“Do More with Less” is a sentiment we are hearing a lot more of lately. While the words vary from community to community, the context is generally the same; taxpayers are unhappy with taxation levels, communities expect great services and there are many competing priorities that challenge decision makers. Community risk profiles are changing, and while fires represent a decreasing percentage of our calls, the implications of those fire events including life threat, dollar loss and liability exposures are increasing. Densification of urban neighborhoods in most jurisdictions represent more people, more activity, increasingly difficult access and challenging responses far beyond “just fires”. Aging populations and limited capacity of partner agencies increase non-traditional service expectations. Climate change is driving planning, preparation and response to floods, interface fires and other incidents that are occurring more and more frequently. And, despite all of this, fire services are being held to existing budget and resource levels, and in many cases, seeing cutbacks.

So, what’s to be done? I suspect that those who are using derivatives of “do more with less” are actually trying to say “help us” as they wrestle with the allocation of finite resources to support many diverse priorities. Fire services have a unique opportunity to lead development of sustainable service delivery strategies through creative use of our traditional approaches to resource sharing and building community capacity. These updated approaches have the potential to focus increasingly scarce resources on critical programs and ensure that our programs are meeting desired objectives.

Let’s take fire prevention inspections as an example. For most of us, getting to all inspectable properties in our communities is a stretch goal at best. We know that most fires are as a result of human activity, not building system failures. Canadian building and fire codes make it clear that responsibility for compliance with the various codes is the responsibility of the building owner. Instead of trying to build internal capacity to inspect building systems that are, for the most part, reasonably fire safe, how about investing in developing the capacity of building owners to manage those systems and occupant behaviours more effectively? Instead of creating a dependency on fire department interventions, we could deliver training to building owners, implement a quality assurance program and be a resource to building owners to jointly achieve improved fire safety outcomes. Building these trust relationships will benefit everyone, reduce the incidence of fires and make it far more likely that building owners will look to us as allies. Fire department resources can then be focused on supporting this program and dealing with outliers who need more focused compliance and enforcement efforts.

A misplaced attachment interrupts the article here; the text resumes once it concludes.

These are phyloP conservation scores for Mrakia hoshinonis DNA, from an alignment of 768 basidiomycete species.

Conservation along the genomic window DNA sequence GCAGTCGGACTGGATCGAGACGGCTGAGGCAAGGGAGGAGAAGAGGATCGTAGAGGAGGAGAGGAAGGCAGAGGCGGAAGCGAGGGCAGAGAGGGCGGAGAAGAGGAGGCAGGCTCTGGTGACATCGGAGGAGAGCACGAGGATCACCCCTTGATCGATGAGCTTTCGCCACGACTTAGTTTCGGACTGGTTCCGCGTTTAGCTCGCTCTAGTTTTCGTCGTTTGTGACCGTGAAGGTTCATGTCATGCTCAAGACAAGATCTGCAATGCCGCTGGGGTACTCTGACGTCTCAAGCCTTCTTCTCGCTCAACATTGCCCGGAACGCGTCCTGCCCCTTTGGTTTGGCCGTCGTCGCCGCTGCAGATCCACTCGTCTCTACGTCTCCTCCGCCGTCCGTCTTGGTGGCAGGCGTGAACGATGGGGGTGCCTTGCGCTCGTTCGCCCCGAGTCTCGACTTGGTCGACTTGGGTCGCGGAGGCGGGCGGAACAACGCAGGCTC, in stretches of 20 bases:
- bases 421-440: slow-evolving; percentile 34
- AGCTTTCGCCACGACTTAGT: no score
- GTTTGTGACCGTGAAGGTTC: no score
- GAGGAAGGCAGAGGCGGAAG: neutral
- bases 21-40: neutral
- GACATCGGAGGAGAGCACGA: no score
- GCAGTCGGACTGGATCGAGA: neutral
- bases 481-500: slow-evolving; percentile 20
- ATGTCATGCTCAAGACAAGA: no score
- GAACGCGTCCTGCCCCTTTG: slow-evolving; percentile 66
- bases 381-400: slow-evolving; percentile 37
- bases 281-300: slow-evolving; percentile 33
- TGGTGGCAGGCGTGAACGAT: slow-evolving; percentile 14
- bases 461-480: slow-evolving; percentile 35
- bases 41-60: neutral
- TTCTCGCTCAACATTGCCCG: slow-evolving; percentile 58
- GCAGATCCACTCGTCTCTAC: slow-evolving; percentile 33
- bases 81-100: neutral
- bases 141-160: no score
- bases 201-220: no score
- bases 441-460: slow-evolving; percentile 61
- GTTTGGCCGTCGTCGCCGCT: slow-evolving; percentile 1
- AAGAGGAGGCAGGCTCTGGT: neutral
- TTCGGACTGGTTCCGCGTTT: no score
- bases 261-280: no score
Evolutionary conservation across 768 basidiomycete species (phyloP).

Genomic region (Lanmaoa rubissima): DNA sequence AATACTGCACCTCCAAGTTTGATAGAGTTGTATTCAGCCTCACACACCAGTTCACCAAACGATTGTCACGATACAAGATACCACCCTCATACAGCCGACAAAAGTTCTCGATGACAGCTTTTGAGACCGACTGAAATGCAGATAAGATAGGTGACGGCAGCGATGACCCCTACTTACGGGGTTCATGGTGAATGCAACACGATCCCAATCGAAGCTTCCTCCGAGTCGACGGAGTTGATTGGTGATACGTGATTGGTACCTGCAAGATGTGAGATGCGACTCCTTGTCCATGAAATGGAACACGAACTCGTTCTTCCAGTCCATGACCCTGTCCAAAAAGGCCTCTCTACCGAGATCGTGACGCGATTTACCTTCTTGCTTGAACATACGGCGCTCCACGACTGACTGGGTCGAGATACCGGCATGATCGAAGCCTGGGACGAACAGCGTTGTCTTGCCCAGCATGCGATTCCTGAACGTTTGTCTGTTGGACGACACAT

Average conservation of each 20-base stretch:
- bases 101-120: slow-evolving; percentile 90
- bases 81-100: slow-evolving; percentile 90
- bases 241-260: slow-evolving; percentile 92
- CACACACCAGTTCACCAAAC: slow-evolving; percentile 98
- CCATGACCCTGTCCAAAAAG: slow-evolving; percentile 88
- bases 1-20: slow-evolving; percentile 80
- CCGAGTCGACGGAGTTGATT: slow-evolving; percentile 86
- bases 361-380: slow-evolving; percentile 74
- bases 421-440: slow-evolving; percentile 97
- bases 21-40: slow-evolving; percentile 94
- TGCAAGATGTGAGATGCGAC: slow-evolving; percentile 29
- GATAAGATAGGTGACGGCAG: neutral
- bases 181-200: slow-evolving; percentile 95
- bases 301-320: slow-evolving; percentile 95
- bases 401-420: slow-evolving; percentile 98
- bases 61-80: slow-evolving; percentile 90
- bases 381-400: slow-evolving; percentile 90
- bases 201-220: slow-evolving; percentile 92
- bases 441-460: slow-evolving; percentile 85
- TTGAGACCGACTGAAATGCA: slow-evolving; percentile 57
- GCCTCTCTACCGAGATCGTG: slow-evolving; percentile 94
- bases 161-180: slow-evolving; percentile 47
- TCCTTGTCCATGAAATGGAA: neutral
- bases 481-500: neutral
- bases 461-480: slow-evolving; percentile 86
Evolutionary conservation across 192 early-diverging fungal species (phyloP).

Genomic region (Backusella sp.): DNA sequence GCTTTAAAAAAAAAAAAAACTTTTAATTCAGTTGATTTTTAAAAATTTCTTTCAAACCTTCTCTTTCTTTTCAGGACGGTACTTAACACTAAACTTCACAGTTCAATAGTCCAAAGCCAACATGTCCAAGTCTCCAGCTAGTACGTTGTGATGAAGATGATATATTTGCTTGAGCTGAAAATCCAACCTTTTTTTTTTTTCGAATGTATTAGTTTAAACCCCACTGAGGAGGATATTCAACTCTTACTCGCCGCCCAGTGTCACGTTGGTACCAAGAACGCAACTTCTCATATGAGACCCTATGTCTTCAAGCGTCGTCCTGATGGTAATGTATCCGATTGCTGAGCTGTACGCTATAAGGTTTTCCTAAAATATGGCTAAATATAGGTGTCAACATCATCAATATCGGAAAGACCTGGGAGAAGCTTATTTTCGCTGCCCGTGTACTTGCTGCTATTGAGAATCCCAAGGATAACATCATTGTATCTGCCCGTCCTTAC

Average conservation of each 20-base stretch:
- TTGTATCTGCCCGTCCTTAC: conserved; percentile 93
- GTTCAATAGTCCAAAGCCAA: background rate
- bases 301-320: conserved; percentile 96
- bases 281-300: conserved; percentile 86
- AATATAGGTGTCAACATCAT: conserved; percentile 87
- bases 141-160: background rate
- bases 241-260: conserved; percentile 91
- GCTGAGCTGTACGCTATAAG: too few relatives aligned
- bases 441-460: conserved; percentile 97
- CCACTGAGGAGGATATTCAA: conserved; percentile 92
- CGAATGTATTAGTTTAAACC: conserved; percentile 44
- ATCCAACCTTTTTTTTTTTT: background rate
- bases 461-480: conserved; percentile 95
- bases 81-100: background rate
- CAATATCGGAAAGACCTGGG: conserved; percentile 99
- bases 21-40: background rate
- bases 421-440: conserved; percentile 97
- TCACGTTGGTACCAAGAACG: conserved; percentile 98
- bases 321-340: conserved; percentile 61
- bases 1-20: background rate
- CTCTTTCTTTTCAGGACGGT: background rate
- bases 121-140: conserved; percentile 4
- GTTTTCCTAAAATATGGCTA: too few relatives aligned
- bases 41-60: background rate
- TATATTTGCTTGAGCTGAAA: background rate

The fire service has a long history of developing innovative partnerships to deliver services of value to residents, businesses and others in our communities. Mutual aid agreements, regional training, professional associations and contract services are all examples. We have an incredible opportunity to build on those past successes and lead the development of innovative service delivery and community capacity building programs. This will allow us to focus our resources on those programs we must deliver and show our community the real value of the fire service.

FireWise can help you explore these and other opportunities to develop creative solutions for your fire protection needs. Drop in and see us at www.firewiseconsulting.com to see how we can help.

Ernie Polsom
March 2020